What Is Factory Acceptance Testing (FAT) & How Does It Work?

New equipment can be incredibly complex with countless opportunities for error. Fortunately, Original Equipment Manufacturers know better than to hope for the best – they plan for the best.

By testing the equipment or components before the customer receives them, DXP can increase the odds that new installations will perform as expected. Planning, documenting, and testing the equipment before delivery ensures the product consistently meets the customer’s expectations.

DXP makes this possible with Factory Acceptance Testing.

What Is Factory Acceptance Testing?

Factory Acceptance Testing (FAT) is a process within the manufacturing and quality assurance phase of industrial equipment or systems. It involves a series of tests and inspections conducted by the manufacturer or supplier to ensure that the product meets the specified requirements, design criteria, and functionality before it is delivered to the customer.

Purpose of a Factory Acceptance Test

The Factory Acceptance Test is valuable for both end-users and manufacturers. It ensures the new equipment meets all agreed-upon specifications, preventing issues at the client’s site. Fixing manufacturing issues before the equipment leaves the manufacturer helps control the project’s timeline and budget. The FAT is a cost-effective solution, preferred over addressing issues after deployment.

Is a Factory Acceptance Test Different from a Site Acceptance Test?

A Factory Acceptance Test is a test that runs on the equipment or components before they are delivered to their intended destination. While FATs can use simulations to demonstrate how the equipment will function in its future operating environment, it may be difficult to mimic the actual operating conditions.

A Site Acceptance Test (SAT) can be conducted after the FAT has taken place and the system has been delivered and installed. This is the only way to determine whether a piece of new equipment will function as needed.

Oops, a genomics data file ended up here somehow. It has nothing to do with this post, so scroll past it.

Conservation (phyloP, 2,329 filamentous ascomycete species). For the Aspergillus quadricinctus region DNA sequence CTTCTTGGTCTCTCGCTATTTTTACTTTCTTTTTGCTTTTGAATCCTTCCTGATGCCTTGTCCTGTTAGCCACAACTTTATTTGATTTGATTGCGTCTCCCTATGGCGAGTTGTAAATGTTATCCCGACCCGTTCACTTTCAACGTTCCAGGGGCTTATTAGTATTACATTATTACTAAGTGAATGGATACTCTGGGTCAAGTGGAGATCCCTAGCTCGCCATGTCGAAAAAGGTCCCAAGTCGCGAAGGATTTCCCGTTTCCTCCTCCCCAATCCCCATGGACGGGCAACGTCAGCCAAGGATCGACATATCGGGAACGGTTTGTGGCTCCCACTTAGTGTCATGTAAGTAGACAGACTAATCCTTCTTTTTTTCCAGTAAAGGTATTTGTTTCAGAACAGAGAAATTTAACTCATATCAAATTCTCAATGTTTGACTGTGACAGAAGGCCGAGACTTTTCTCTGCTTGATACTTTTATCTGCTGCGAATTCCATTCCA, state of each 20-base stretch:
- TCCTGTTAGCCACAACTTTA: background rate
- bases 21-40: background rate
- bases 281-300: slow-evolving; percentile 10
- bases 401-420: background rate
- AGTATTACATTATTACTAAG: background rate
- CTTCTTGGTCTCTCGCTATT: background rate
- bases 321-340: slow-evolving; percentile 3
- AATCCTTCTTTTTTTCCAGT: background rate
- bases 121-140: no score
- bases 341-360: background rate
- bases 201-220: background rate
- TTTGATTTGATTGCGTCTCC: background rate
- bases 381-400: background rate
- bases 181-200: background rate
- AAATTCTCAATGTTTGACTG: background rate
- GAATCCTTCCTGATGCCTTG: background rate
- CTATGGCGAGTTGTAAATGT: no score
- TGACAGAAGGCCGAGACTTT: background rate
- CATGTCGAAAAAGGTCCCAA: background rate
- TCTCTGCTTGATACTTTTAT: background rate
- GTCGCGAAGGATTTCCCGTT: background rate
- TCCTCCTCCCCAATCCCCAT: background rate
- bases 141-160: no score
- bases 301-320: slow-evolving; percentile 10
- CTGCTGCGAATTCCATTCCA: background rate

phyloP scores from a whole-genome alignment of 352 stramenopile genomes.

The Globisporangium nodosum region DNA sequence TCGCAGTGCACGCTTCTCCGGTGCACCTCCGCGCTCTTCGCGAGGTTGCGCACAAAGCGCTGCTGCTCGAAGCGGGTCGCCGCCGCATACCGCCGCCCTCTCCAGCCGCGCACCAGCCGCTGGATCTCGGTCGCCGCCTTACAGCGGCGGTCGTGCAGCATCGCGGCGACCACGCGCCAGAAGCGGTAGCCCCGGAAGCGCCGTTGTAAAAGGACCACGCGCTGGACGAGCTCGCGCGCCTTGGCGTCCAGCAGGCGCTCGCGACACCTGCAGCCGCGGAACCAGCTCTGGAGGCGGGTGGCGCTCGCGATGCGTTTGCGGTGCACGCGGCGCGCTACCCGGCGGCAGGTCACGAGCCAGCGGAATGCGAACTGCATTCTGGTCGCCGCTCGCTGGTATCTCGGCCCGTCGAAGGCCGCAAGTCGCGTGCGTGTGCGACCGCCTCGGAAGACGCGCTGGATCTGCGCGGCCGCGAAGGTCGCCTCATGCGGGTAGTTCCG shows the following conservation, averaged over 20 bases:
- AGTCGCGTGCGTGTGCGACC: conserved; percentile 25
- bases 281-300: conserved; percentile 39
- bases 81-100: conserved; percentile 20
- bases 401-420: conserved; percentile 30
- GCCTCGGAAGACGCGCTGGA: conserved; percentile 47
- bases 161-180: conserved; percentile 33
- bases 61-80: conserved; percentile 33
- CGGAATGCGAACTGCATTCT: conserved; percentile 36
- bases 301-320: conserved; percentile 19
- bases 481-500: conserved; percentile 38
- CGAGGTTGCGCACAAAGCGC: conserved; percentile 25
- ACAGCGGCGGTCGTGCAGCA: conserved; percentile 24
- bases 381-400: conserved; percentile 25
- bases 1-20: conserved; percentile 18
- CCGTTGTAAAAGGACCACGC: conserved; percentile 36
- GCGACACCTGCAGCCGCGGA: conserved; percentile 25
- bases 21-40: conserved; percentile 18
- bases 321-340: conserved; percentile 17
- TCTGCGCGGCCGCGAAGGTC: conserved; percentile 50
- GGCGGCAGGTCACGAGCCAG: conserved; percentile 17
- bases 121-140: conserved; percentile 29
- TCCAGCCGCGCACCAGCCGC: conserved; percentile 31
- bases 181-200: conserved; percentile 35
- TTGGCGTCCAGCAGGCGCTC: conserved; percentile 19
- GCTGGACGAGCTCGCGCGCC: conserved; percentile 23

factory acceptance test protocol

Factory Acceptance Test Protocol

Here are three FAT protocols that can be used to guide a successful test.

Step 1. FAT Planning

Objective: The first step in a Factory Acceptance Test is planning. This planning happens when the manufacturer or OEM outlines what the FAT will include during the bid phase of the customer’s order. The plan, which is put into writing, covers all customer specifications, standards, and drawings.

By defining the scope of the FAT, we ensure that the equipment provided is acceptable and credible. This plan is shared with the customer from the beginning to make sure it aligns with their expectations and requirements.

Step 2. Engineering and Materials Documentation

Objective: This step involves gathering and documenting all engineering and materials information related to the equipment or system being tested.

A complete set of reference documents will be assembled before the FAT testing. These documents will include, but not be limited to:

  1. Customer scope and specifications
  2. Drawings (GA, P&ID, etc.)
  3. Data Sheets
  4. ITP (Inspection Test Plan)
  5. Applicable Codes / References
  6. Checklists and Procedures specific to the FAT
  7. Calibrations and Certifications as required by the contract

Along with the documents listed above, other manufacturing documents are reviewed by the manufacturer / OEM to verify that the equipment supplied meets the design drawings and the customer’s requirements before the FAT.  Any instrumentation used to record data during the test will be verified within the calibration date as required by the manufacturer or customer specifications before the test.

Step 3. Testing

Objective: The final step is the actual testing phase, where the equipment or system is subjected to various tests and inspections to verify its compliance with specified requirements.

During the Factory Acceptance Test, the following should be accomplished:

  1. Following and referencing the ITP and FAT Procedures listed above.
  2. Raw data will be taken, recorded, and submitted to the customer.
  3. GA, P&ID, and electrical drawings will be reviewed with the customer or their representative.
  4. Any NDE, Coating, Transportation, or Storage Procedures will be reviewed.
  5. Job-specific requirements as referenced in the customer specifications.

By following these three steps, the Factory Acceptance Test Protocol aims to systematically plan, document, and execute a comprehensive testing process to verify the quality and functionality of industrial equipment or systems before they are delivered to the customer.

DXP Is a Trusted Industrial Supplier of Quality Process Equipment

If you are a manufacturer looking for industrial equipment supplies, let our globally trusted experts assist you. DXP is one of the world’s leading global MRO industrial supply companies.

Contact DXP to see how our team can meet your needs.